extreme tomatoe vines

We have a "EARLY GIRL" tomatoe plant. we just picked off 90 tomatoes because the vines got so long and heavy, that they bent the cage. They went over the top,which is 4 feet high, then grew down to the ground and are now growing out all over the garden. They usually keep growing untill the end of October. Are we supposed to prune them in some way as they are growing? The vines are over 10 feet now. HELP. San Rafael, Ca.
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If you prune the vines, you/ll lose your last-season crop!
What you can do is construct a teepee over the cage and tie the vines to it. I lash three, 8-foot poles (oak or maple saplings from my woodlot) together with twine over the cages. It/s a quick, easy, and cheap solution, although it/s best to do before the vines overrun the confines of the cage.
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TQ

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The tepee idea sounds like the way to go, to keep that plant off the ground.
I had the same problem with those little cages my first year gardening. They're not too bad for determinate plants that don't get too big, however for indeterminates, like your Early Girl, either a much larger cage, or staking is the best way to go.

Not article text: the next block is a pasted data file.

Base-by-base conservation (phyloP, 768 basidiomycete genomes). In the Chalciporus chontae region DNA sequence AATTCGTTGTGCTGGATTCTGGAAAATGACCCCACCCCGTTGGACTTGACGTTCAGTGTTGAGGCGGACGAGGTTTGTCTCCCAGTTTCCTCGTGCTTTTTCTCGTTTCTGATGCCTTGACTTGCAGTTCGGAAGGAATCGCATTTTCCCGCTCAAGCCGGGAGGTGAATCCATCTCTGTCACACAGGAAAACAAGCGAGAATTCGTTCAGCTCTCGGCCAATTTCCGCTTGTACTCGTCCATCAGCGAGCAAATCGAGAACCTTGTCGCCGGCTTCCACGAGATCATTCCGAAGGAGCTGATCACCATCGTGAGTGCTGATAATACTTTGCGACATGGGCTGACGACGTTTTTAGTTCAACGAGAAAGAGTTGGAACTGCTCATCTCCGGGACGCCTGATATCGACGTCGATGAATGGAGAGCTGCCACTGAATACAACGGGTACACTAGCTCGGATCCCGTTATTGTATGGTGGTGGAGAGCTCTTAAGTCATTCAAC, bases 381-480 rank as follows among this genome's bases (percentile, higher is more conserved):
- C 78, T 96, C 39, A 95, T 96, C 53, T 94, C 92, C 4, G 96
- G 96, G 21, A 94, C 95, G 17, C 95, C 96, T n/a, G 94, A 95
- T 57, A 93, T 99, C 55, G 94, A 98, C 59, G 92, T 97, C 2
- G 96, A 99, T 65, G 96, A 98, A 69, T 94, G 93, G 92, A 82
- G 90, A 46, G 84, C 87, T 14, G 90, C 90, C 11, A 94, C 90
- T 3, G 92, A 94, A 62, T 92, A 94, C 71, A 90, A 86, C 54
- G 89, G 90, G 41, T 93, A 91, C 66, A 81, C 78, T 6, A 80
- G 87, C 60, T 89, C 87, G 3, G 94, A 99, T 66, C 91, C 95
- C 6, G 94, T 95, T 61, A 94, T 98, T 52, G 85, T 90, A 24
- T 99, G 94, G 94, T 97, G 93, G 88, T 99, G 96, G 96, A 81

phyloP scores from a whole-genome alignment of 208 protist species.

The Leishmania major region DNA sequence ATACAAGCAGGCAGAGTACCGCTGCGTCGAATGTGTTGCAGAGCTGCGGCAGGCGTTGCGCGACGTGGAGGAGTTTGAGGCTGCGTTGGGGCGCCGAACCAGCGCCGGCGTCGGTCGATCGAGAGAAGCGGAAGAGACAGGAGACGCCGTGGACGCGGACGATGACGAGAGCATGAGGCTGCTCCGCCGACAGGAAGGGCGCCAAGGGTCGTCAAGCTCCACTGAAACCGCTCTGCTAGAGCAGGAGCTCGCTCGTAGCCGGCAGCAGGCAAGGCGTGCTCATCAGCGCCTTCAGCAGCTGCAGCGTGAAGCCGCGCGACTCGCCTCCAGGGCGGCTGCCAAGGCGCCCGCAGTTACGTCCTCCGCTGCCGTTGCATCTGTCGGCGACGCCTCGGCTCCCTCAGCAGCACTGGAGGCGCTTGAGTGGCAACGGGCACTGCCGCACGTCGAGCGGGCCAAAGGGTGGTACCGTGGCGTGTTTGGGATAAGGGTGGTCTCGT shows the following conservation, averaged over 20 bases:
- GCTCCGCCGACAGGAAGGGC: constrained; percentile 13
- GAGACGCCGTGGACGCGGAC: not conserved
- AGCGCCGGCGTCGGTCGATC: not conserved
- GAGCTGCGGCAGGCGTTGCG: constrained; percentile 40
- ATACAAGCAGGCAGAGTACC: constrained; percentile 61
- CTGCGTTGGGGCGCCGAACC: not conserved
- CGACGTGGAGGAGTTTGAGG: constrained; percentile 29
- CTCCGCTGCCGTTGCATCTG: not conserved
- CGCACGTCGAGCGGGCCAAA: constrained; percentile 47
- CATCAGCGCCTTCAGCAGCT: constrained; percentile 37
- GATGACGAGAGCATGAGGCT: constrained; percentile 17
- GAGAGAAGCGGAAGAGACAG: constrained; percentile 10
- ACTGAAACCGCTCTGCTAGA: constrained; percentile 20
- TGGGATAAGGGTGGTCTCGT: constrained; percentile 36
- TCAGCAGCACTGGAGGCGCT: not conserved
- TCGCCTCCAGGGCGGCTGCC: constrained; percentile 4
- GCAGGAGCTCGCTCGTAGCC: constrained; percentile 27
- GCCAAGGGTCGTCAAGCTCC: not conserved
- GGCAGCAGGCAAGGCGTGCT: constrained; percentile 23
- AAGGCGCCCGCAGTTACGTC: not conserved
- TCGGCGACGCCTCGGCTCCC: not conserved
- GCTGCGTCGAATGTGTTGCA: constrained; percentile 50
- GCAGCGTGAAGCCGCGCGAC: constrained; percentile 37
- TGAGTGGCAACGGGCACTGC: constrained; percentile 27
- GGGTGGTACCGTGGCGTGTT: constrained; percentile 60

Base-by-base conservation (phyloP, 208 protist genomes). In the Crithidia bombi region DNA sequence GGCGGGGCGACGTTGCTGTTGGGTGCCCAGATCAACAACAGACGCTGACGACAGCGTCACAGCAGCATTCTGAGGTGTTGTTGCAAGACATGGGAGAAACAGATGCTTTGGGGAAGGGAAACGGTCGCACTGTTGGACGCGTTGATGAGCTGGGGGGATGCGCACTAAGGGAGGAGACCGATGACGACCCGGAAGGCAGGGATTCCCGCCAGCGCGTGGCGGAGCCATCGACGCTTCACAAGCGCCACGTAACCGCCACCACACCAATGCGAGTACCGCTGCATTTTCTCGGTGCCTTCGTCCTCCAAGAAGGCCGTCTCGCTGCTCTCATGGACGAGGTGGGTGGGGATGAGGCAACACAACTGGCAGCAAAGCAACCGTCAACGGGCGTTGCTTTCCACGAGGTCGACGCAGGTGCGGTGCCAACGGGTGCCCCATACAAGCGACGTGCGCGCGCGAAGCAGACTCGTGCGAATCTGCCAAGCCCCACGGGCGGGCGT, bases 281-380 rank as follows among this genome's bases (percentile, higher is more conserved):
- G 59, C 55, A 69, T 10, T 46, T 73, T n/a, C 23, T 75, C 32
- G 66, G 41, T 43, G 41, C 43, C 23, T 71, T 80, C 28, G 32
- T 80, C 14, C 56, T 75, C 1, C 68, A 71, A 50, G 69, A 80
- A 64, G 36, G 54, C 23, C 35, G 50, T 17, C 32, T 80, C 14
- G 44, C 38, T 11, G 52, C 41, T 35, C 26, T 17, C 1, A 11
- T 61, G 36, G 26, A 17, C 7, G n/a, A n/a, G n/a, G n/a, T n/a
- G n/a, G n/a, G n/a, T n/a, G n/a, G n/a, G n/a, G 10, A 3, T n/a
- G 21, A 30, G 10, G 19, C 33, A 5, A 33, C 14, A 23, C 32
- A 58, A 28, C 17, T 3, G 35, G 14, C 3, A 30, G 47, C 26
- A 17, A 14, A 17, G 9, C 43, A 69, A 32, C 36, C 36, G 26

Using one stake per plant doesn't seem to work easily enough for me. I'll try to describe how I staked mine this year. So far it's working great, and I'll probably do it this way from now on.
Basically I built a fence. I bought some of those lightweight green fence posts with the little tabs to attach the fence to them, and the um... cleat thing at the bottom that you step on to press them in the ground. The tallest posts were 6' tall, and about a foot of it was below the cleat, so only about 5' of it would be sticking above the ground. They have some holes drilled through them already, which made it easy to use some pieces of wood to extend the height if them to about 8' by using some cheap hardware to bolt the wood to the stakes.
After sticking those in the ground, I took a roll of 6' high green, plastic coated fencing. The stuff comes in rolls of various lengths. Unroll some and cut to the length needed for that row and attach to the posts. It doesn't have to go all the way to the ground, since the plants don't need any support at that point. The 6' high fence still isn't tall enough for the modified stakes, so using wire cutters I trimmed another lenght and attached to the top part of the stakes.
It sounds like a hassle. It's really not that bad to construct. you can tie off the tomato vines very easily to the fence, and plant your tomatoes on both sides. All the materials I picked up at Home Depot. I'm sure it's not the cheapest staking method... however that stuff should last a long time.
Gary NorthWest Ohio
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